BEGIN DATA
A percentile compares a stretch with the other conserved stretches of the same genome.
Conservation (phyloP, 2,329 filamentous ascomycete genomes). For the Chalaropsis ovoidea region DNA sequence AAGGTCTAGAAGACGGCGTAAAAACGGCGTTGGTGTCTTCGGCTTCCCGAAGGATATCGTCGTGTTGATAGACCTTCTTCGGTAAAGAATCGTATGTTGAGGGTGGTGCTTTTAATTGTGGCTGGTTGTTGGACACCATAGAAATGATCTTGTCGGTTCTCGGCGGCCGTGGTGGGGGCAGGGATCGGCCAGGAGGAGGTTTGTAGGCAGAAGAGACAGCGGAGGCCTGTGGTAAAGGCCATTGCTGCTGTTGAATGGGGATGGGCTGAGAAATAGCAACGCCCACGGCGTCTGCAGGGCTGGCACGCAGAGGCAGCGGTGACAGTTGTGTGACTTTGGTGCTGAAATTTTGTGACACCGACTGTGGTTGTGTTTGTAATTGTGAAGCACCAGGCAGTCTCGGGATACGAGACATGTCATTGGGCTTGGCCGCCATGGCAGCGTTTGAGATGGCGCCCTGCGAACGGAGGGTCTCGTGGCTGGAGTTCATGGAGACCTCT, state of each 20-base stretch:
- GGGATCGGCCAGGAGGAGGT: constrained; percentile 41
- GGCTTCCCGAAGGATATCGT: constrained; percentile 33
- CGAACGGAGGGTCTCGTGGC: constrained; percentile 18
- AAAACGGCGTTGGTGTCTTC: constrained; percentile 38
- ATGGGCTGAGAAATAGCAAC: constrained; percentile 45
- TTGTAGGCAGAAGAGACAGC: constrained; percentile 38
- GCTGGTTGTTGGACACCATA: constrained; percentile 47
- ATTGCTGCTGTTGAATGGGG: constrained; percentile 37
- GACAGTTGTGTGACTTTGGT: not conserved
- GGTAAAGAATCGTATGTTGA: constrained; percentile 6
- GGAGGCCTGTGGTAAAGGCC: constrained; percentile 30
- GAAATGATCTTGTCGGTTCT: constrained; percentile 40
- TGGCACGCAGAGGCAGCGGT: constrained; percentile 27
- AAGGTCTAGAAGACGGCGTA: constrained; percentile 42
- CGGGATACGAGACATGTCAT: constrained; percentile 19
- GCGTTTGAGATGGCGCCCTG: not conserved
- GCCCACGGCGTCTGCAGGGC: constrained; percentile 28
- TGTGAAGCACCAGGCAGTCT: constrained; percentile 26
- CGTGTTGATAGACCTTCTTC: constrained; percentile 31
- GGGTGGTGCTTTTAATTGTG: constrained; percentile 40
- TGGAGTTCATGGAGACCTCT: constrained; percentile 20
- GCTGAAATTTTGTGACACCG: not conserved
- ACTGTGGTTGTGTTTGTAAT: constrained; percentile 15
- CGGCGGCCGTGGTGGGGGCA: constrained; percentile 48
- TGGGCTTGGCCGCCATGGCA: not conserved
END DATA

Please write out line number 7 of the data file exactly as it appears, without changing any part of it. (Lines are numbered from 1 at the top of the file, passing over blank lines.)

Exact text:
- ATGGGCTGAGAAATAGCAAC: constrained; percentile 45